The 1993 dengue 2 epidemic in North Queensland: a serosurvey and comparison of hemagglutination inhibition with an ELISA.

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  • 1 School of Public Health and Tropical Medicine, James Cook University, Townsville, Queensland, Australia.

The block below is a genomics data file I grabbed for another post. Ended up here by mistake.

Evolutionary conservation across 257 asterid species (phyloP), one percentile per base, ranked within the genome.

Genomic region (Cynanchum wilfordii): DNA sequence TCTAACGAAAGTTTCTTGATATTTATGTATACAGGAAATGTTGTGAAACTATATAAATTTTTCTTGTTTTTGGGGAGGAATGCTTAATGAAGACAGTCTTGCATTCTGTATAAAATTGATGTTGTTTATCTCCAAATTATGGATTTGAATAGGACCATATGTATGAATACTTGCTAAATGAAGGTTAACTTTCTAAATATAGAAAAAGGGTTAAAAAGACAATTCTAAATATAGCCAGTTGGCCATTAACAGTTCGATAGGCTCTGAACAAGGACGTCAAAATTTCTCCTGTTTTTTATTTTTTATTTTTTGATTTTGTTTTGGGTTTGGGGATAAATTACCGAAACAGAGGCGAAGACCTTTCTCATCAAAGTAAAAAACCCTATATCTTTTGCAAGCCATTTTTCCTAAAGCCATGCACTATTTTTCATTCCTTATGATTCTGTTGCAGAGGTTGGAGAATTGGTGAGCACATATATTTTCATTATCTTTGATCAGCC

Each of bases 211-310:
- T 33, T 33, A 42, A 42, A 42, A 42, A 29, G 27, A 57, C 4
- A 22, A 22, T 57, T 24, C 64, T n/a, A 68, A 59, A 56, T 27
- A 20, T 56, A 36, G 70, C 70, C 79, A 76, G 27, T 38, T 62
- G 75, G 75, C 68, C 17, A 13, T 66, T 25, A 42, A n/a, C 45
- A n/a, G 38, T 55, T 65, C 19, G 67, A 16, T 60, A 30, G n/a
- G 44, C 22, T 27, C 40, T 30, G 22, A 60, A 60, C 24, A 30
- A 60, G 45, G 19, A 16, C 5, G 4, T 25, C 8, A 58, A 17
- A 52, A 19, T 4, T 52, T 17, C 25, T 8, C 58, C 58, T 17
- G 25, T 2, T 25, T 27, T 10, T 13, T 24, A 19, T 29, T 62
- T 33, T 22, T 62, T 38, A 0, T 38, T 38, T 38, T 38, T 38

An epidemic of dengue type 2 infection occurred in North Queensland during 1992 and 1993. A random serosurvey of 1,000 residents of a population that experienced this epidemic only during 1993 was conducted to determine the proportion of the population at risk for secondary infection in the event of another epidemic with a different serotype. The ability of an ELISA to detect prior exposure to the dengue virus was compared with the hemagglutination inhibition assay. Dengue 2 virus plaque-reduction neutralization assays were performed to evaluate the specificity of the antibody response. Antibodies to dengue virus, or closely related flaviviruses, were detected in 61.9%. Seroprevalence increased with age and correlated well with known previous epidemics in the region. The sensitivity and specificity of the ELISA was 99.2% and 96.2%, respectively. An estimated 26% of the population was infected during the 1993 epidemic.

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